The City of Pittsburgh’s 2015 Comprehensive Annual Financial Report was released today. Its 195 pages are available for perusal here and it is chock full of details on City finances as is the case every year.
One item worth attention comes from the quote from the City Controller upon the report’s release. “In 2015, Pittsburgh saw a minimal decrease in the collection of the Local Services Tax. Local Services tax collections have remained stagnant over the past several years pointing to little or no job growth in the city.”
Since the LST is a flat rate tax paid where one works, dividing collections in total by the flat dollar amount has typically served as a way to approximate the number of jobs in the municipality collecting the tax. As we noted in a 2009 Brief “Using City local services tax data (the $52 emergency services tax formerly known as the occupational privilege tax) a reasonable approximation of how many people work in Pittsburgh can be obtained. In 2000, 324,400 workers paid the tax while the most recent data for 2007 shows a decline to 315,130.”
There was a significant dip in 2008, but that is also when the collection method changed along with the name of the tax due to confusion. If we look at the last six years (2010-15) from audited data in the CAFR based on people subject to the LST in Pittsburgh (residents and non-residents working in the City), we see the following job counts:
2015 was down from 2014, and below the high point of the time frame (2012). The low point was 2011 with 252,000 jobs as measured by the LST.
A tentative contract extension for Pittsburgh Public Schools and its teachers’ union has been reached. The contract would run through June 30, 2017, and still requires votes by the union membership and the school board.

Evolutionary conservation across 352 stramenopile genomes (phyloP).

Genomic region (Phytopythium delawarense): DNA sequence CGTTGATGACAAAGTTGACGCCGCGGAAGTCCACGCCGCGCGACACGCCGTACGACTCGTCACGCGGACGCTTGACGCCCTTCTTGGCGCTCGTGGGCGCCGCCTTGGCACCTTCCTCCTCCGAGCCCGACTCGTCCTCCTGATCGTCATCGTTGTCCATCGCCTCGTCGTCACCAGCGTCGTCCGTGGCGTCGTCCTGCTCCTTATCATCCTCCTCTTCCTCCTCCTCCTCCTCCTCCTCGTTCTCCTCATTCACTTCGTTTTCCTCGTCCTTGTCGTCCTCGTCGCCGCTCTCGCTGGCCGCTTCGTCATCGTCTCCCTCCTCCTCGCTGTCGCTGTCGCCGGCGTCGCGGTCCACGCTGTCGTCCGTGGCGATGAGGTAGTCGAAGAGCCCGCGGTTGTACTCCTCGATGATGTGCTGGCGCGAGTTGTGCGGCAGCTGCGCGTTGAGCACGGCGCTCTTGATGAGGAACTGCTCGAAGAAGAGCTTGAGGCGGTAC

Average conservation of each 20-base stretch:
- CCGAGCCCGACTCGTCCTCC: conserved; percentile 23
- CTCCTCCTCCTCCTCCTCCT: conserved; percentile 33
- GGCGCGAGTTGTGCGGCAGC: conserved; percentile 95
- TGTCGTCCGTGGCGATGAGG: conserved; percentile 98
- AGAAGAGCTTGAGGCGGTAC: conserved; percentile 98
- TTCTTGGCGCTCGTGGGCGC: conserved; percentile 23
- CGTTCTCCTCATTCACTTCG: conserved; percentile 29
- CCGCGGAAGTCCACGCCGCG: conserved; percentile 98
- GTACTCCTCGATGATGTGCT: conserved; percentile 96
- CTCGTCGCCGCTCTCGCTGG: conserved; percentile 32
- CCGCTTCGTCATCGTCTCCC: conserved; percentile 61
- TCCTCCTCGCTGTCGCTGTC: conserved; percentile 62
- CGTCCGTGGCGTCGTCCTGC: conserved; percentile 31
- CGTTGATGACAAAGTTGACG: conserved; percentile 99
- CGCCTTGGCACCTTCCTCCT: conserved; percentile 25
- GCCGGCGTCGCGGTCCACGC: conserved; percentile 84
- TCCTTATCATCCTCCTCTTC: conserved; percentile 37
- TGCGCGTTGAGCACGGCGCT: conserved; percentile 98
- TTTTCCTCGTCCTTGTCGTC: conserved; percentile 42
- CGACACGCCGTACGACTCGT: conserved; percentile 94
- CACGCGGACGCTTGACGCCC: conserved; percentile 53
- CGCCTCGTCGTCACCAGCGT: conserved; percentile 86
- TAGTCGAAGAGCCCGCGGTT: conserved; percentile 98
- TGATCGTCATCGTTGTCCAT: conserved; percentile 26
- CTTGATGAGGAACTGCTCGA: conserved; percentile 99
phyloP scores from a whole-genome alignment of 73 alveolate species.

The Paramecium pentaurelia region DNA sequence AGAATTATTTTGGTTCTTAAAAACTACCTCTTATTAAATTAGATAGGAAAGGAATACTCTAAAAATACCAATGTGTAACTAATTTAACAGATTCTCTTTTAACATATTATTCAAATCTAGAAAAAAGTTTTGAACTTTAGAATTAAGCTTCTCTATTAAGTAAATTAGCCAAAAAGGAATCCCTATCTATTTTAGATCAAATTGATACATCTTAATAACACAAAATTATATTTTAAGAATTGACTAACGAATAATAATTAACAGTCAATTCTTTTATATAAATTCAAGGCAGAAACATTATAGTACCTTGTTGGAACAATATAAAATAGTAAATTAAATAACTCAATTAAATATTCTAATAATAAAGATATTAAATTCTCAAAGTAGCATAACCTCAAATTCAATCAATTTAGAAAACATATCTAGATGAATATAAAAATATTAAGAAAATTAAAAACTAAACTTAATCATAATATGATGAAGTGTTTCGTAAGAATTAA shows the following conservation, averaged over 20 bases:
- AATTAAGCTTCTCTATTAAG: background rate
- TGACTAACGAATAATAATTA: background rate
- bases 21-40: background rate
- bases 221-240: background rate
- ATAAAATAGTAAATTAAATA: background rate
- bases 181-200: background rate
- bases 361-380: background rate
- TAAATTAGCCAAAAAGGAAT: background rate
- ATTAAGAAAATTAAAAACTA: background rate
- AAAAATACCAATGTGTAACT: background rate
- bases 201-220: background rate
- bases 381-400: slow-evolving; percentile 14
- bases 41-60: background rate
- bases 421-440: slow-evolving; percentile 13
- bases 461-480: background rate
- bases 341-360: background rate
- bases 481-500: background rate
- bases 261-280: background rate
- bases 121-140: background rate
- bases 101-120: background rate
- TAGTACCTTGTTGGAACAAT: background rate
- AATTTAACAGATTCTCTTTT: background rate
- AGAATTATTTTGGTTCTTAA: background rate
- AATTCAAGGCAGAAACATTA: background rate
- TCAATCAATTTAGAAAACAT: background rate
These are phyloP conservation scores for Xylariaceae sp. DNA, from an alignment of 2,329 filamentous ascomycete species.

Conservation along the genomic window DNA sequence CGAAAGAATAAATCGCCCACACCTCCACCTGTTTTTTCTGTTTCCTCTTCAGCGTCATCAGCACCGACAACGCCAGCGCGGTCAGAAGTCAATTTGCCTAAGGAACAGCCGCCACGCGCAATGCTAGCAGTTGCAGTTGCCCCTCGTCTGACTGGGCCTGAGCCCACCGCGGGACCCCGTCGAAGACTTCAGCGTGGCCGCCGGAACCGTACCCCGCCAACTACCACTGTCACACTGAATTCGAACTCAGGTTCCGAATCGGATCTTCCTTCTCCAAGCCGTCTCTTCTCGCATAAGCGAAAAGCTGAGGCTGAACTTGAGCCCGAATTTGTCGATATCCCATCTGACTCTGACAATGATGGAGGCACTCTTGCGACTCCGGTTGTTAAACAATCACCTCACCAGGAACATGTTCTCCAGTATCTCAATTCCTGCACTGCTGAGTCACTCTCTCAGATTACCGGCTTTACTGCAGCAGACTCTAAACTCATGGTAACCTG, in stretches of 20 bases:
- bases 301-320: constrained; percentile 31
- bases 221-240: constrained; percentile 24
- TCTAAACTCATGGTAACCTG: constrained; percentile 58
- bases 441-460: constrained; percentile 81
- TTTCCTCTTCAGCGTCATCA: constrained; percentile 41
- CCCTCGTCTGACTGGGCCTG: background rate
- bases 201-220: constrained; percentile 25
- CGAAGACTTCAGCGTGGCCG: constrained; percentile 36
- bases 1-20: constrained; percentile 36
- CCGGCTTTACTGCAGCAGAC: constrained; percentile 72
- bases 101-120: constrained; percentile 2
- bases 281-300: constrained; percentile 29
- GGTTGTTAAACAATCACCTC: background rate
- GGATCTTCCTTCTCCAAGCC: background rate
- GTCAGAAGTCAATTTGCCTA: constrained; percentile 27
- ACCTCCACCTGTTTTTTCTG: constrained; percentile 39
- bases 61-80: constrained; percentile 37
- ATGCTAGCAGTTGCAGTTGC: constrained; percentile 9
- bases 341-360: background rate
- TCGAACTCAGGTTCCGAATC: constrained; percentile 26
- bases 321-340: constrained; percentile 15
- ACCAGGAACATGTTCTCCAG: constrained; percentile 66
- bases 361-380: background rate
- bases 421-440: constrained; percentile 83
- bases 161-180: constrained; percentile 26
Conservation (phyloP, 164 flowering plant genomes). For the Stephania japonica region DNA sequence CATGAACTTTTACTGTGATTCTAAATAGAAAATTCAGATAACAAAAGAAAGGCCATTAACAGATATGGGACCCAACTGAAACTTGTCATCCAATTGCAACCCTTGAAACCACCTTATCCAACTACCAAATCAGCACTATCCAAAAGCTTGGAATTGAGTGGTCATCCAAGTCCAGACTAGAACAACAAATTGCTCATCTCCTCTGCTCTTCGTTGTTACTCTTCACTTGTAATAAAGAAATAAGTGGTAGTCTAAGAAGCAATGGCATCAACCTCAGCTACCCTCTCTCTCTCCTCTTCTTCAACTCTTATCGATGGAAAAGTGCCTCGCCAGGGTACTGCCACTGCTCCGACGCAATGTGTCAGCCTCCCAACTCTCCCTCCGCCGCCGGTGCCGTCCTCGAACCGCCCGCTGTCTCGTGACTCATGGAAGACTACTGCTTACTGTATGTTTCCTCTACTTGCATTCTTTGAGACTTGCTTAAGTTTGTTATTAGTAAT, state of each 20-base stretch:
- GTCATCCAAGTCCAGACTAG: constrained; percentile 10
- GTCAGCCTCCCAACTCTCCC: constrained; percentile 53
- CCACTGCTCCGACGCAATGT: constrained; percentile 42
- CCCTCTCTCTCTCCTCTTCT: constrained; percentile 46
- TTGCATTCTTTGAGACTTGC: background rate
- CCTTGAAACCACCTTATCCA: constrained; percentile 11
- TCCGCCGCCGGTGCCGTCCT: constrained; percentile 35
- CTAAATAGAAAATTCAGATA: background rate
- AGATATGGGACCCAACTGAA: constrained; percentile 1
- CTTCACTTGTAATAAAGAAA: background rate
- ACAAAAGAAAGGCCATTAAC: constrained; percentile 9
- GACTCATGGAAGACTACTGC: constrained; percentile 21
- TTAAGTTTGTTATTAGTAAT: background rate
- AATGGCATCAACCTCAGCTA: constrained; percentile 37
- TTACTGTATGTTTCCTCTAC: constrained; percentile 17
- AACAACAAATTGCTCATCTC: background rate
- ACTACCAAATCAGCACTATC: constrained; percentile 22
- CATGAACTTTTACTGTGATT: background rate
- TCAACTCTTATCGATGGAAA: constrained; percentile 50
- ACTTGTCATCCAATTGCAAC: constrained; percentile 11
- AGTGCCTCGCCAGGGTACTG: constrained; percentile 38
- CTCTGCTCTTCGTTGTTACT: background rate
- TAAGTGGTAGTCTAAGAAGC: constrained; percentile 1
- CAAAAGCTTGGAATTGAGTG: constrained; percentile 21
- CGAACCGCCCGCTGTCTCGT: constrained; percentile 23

As reported in news media, it is not yet clear if the extension keeps in place the pay for performance provisions that were part of the agreement reached in 2010 and expired in 2015. Here are some of the things we wrote on pay for performance over the life of the contract (here, here, here, and here for instance).
It is worth noting that when pay for performance was instituted in the 2010 contract the district administration noted that because of collective bargaining they were putting the decision on pay for performance in the hands of the teachers’ union (the Effective Teachers Plan noted “…while PPS and PFT leadership support the initiatives related to collective bargaining measures here, the PFT membership will be the final voice on these initiatives”). It is not clear where the district or the union stand on the issue at this point, at least publicly.
Three years ago this April the Supreme Court of Pennsylvania declined to hear an appeal from Commonwealth Court to effectively stop the planned reassessment in Washington County. This month the taxpayers of the County received the preliminary notice of value for the reassessment which is to go into effect January 1, 2017. A copy of the notice can be viewed here. Washington County Prelim Notice
As far as providing the best information available to property owners, how does the notice stack up to the suggestions we put forth in a 2015 Policy Brief? In that Brief we suggested:
At a minimum any notice of a reassessed value going out to a property owner should include in addition to the new value: (1) the percentage change in their property’s value from the pre-reassessment value, (2) the percentage changes in the total assessed values for the school district, the municipality and the county, (3) an explanation of how much millage rates must drop in each of those taxing districts to conform to state law and (4) an estimate of the three new tax bills for the property receiving the notice. At the very least property owners should receive enough information to be able to determine whether taxes will go up or down and if up, by how much.
At most we could say that (3) is touched upon as the notice does point out “tax rates (millages) will be reduced by all taxing authorities as a result of this reassessment”. But there is no estimate of rates for the County, municipalities, or school districts. There is no percentage change from the old 1981 value, no estimate of what is going on with the values in taxing districts, or an estimate of new tax bills. Maybe this will be coming in a future notice, possibly when the formal change of value notice goes out in July. They certainly could have included data based on the outlook that is on the County’s website on how a reassessment would affect a property owner’s taxes.